DESCRIPTION: With the exception of the EPG on the right incorporating the title—directly attaching it to the associated description onscreen—both descriptions are identical (and were generated by FYI immediately after the previous game to avoid a TBA or blank description entry.)
Updating a description with key facts (in this case, Game 6 was settled in overtime) makes a description more dynamic—and informs the viewer to an even greater detail.
A description not only gives the viewer some idea of what a program is about, but it can also entice a viewer with attributes of interest from the program. So it’s not just a laundry list of elements, but a descriptive communication delivered for the specific purpose of informing a TV viewer.
CAST: The EPG on the right shows both teams, and all the associated game play-by-play and color announcers—including sideline reporters. The EPG on the the left? There is no cast information included, even though it was provided in the original data.
Because viewers frequently select programs on the basis of a favorite actor or actress, designation of cast members is very important. The cast can even indicate which season of a program is airing—to those viewers who know their show so well, they can detect changes in casting. “Who’s in it?” is just as important to some viewers as “What’s it about?”
SAP/CAPTIONING/LIVE: The EPG on the right provides no information indicating any of these metrics, while the EPG on the left uses info graphics at the top of the screen to designate the presence of SAP audio, Closed Captioning, or the fact that it is a live event.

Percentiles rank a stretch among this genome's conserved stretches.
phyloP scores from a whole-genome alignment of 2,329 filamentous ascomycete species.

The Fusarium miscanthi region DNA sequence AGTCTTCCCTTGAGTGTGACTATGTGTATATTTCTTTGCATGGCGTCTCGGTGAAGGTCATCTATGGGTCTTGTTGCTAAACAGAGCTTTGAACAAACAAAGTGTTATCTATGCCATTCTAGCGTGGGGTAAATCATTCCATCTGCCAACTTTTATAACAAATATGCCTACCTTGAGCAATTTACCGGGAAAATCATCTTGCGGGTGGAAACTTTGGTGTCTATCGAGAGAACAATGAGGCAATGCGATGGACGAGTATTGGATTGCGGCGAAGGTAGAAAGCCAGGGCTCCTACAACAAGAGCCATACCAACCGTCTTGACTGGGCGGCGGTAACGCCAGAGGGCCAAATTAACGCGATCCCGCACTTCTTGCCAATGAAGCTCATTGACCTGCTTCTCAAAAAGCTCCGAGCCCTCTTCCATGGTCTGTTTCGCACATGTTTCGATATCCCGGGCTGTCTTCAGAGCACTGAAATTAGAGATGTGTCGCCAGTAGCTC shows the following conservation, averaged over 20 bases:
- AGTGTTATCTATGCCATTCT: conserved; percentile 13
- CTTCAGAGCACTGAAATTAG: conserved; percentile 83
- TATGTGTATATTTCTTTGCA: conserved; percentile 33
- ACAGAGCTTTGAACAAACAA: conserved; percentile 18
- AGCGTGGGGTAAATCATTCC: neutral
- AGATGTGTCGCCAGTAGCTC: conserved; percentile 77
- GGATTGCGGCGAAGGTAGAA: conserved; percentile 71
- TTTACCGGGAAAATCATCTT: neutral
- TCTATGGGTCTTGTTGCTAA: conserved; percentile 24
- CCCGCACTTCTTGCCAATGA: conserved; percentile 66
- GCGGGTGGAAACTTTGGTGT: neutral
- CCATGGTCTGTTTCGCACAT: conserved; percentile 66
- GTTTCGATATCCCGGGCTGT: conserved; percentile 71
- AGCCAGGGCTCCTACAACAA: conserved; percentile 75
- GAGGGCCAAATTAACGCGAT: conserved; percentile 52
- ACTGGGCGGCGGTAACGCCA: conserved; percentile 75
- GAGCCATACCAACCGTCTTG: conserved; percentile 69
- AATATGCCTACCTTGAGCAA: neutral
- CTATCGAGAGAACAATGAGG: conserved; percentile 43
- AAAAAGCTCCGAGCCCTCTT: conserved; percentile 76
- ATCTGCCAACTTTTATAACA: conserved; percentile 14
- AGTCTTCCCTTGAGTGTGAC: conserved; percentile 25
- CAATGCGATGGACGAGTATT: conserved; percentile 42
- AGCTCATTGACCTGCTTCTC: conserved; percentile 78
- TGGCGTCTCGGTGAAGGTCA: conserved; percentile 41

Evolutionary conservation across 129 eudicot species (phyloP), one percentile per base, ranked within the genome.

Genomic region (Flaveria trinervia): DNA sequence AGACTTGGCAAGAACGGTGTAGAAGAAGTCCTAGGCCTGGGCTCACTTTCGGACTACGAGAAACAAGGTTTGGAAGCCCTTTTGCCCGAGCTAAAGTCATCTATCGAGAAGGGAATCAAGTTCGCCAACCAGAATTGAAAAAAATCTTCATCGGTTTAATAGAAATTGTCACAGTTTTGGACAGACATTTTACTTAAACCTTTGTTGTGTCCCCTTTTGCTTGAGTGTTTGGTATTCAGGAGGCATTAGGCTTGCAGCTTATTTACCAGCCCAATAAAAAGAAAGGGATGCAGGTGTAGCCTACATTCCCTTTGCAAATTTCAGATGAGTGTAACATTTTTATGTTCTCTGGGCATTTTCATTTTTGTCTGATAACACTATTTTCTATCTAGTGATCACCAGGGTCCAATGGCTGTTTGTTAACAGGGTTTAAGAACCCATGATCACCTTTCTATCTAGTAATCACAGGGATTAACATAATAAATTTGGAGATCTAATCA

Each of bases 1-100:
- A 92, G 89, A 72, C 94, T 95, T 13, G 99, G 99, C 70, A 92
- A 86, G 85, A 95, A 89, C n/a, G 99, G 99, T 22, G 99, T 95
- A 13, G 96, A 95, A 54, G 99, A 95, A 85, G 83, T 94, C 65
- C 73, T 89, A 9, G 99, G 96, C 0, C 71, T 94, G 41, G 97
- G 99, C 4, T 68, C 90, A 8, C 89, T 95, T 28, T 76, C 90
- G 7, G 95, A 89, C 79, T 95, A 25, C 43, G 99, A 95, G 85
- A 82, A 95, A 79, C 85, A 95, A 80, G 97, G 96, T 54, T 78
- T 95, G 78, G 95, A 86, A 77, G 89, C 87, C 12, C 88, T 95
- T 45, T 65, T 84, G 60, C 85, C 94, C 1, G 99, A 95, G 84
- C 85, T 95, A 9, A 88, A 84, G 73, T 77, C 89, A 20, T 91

The SAP and Captioning indicators help special viewers watch with customized options. Captioning is great for those who prefer to read the program, for those situations where other volume levels preclude easily listening to a program, or for the hearing impaired. The Live designation lets a viewer know whether a program is recorded or being broadcast live—of particular importance for sporting events & other live programs.
DURATION: While the EPG on the right makes use of a simple numerical countdown, the EPG on the left uses a “duration bar” that fills up right to left on the screen as the program proceeds.
Duration lets a viewer know how long they can expect a program to last—so they can gauge their investment in time. Duration can let a viewer know how long a show has already been on, or how much longer it will last in order to determine whether they’ll view a certain show, or how long they’ll have to wait until another program begins.
Exact same data. Two very different approaches to presenting that information. Strengths and weaknesses across the board for application by two different content providers.
The good news is that not only does FYI provide the versatile, flexible data that drives both EPGs, we also have a lot of thinking behind best practices when our clients need such expertise.
But why not find out yourself? Click below and we’ll let you Demo Our Data so you can experience all that versatility firsthand!